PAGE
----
Read the full article at consumerist.com.
“A corporate squabble over printer toner cartridges doesn’t sound particularly glamorous, and the phrase “patent exhaustion” is probably already causing your eyes to glaze over. However, these otherwise boring topics are the crux of a Supreme Court case that will answer a question with far-reaching impact for all consumers: Can a company that sold you something use its patent on that product to control how you choose to use after you buy it?”
Here’s Consumerist’s TL;DR summary of the article:
• In order to stop customers from using third-party companies that refill printer toner cartridges, Lexmark began asserting patent control over its cartridges.
• One those third-party companies sued Lexmark, contending that this an abuse of patent protection, and that consumers have the right to do what they want with a product after they buy it.
• If the Supreme Court sides with Lexmark, it could have far-reaching implications, allowing companies to further limit consumers’ ability to use, reuse, or resell the things they purchase.
• A ruling is not expected in this matter until later in the spring or summer.
Read the whole article at snapfiles.com.
“Workrave is a program that can assist you in the recovery and prevention of Repetitive Strain Injury (RSI). It monitors your computer activity and frequently reminds you to take short micro-breaks and, less frequently, longer rest breaks.
The micro-breaks are designed to let you relax your hands for about 30 seconds, while the rest breaks provide a set of exercises that you can follow to heal existing injuries or prevent future ones.”
Read more: www.ghacks.net/, google.com
Read the full article at ghacks.net.
“ClickMonitorDCC is an excellent program when it comes to configuring the brightness, contrast, volume and RGB values of connected displays. It works well with single monitor systems but also with multi-monitor setups.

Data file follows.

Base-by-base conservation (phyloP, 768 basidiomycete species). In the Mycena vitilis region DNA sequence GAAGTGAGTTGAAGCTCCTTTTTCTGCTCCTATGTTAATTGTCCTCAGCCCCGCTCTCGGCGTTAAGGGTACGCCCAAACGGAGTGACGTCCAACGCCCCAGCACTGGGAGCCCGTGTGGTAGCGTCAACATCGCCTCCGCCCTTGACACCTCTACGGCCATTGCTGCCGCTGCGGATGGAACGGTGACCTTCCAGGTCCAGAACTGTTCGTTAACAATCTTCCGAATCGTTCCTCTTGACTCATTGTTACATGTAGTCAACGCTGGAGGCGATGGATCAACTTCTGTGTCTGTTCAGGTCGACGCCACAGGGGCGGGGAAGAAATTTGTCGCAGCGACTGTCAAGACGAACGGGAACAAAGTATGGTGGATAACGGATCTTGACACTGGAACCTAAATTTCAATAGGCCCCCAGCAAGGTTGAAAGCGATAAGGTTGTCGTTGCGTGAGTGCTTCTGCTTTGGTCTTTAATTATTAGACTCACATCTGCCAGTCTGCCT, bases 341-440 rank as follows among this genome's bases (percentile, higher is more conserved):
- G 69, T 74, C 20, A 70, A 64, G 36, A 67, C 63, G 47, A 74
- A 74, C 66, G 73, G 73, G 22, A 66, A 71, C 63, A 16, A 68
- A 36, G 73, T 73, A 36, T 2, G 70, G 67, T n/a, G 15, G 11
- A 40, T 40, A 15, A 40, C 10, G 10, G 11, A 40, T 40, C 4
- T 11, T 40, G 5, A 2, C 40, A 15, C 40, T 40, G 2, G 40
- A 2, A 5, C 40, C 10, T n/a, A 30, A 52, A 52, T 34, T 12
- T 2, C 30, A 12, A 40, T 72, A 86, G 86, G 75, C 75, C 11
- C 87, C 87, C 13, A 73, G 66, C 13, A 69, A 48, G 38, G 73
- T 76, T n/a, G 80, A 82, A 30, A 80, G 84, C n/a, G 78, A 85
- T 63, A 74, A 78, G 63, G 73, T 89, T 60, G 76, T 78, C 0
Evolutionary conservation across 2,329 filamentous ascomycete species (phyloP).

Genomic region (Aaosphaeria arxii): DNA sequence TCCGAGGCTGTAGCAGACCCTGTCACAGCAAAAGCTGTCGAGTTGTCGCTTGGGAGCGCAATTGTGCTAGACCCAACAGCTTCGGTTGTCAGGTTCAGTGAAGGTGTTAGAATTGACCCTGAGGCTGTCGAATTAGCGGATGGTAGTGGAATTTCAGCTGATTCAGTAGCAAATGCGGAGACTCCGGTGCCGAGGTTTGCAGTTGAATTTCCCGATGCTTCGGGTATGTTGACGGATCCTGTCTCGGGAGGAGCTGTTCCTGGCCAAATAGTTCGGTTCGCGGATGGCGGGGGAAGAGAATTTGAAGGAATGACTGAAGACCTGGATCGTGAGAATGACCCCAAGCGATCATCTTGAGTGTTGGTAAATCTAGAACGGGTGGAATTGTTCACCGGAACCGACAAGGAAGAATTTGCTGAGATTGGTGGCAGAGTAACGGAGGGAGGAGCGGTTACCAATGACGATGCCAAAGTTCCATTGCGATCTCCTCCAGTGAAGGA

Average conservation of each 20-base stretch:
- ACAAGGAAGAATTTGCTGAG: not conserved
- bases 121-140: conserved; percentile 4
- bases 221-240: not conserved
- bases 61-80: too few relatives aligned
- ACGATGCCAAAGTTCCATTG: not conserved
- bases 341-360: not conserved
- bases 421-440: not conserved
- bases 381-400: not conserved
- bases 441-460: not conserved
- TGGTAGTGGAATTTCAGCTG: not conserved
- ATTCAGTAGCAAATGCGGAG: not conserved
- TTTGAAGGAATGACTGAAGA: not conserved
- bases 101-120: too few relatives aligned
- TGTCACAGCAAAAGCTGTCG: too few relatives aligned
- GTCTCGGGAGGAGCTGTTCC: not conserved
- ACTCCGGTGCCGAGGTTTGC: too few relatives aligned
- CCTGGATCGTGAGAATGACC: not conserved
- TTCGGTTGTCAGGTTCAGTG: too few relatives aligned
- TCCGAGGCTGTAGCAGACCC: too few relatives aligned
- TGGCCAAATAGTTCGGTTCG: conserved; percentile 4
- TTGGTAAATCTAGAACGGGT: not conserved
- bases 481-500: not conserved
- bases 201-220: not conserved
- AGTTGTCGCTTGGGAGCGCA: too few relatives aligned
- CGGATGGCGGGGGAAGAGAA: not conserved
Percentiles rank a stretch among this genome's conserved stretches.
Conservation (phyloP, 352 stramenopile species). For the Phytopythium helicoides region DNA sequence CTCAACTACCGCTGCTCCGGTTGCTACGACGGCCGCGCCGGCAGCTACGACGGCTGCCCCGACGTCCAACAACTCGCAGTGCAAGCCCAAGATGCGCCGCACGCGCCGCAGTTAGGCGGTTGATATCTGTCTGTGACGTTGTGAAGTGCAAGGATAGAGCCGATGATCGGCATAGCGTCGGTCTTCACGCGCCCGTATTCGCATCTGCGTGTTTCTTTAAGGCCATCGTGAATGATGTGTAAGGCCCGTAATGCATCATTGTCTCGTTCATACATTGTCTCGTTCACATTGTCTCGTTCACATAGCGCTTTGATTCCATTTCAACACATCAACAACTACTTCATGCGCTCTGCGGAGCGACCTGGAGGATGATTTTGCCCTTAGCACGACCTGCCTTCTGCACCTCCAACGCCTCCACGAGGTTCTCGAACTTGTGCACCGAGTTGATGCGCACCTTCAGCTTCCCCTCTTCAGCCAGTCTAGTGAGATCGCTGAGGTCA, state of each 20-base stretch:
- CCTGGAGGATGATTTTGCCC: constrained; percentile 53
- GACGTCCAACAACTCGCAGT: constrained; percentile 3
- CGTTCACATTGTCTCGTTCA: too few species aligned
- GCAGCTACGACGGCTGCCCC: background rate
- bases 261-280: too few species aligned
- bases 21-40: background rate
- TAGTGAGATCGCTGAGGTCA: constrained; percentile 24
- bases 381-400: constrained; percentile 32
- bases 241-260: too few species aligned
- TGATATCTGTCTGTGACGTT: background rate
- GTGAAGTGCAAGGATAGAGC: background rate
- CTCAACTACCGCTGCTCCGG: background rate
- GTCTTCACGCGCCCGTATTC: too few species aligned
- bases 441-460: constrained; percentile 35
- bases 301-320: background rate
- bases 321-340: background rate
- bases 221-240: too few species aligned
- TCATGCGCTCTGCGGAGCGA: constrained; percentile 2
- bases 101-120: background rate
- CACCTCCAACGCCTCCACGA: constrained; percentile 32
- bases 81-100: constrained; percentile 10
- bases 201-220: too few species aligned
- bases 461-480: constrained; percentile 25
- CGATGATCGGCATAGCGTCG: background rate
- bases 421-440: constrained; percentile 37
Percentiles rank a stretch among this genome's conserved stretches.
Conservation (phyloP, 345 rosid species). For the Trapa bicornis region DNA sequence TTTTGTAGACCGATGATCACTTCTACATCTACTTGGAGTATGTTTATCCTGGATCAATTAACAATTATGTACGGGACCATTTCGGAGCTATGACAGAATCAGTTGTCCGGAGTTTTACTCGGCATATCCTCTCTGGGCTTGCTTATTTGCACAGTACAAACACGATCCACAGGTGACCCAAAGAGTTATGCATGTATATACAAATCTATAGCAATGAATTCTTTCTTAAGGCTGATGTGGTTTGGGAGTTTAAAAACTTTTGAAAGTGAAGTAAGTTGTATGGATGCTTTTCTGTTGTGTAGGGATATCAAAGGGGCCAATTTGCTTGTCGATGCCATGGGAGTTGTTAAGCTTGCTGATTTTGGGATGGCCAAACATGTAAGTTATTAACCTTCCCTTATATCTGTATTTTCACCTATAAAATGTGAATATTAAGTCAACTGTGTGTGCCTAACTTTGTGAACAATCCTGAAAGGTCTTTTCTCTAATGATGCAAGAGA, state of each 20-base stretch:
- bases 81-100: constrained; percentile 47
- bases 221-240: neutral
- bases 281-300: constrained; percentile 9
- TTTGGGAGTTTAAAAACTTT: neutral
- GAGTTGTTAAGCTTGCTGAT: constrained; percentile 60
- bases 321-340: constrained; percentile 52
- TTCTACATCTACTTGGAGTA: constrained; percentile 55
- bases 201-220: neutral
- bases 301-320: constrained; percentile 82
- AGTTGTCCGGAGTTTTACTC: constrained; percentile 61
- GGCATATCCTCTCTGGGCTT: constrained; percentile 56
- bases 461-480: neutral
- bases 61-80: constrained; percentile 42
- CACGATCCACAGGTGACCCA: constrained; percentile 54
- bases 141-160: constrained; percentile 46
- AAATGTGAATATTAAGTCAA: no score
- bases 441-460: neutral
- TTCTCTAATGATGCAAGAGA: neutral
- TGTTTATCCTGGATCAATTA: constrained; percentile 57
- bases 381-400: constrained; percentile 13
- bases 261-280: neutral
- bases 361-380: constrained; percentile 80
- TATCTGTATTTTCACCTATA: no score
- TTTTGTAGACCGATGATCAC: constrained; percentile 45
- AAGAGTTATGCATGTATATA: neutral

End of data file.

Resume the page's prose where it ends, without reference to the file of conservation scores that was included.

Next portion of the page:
While it is designed to make things faster for all users, it is especially useful if one or multiple displays don’t support options to change these parameters easily, or at all.”
Read the full article at guidingtech.com.
The techniques described are:
1. Bread Ties
2. Twist Ties
3. Old Credit Cards + Double-Sided Tape
4. Binder Clips
5. Velcro Strips
6. iGotTech Cable Clips
This article originally appeared at consumerist.com.
“Hey, remember the USB Killer, a device that looks like a thumb drive and lets you destroy 95% of computers by frying them with a quick jolt of electricity? There’s now an improved version on the market, which is more powerful, looks more like any generic thumb drive, and comes with micro USB, USB-C, and Apple Lightning adapters, allowing you to fry a wider variety of electronics.
How do you know whether your device is vulnerable to attacks with a similar computer-frying stick? You don’t. A video compilation shows the new version’s Lightning port destroying an iPhone 7 and at least briefly confusing an iPad Pro. The only way to stop an attack on a vulnerable system is to physically keep anyone from accessing the USB ports, so good luck with that. Hope you don’t know anyone vindictive enough to try this.”
Go ahead. Read the whole article at consumerist.com.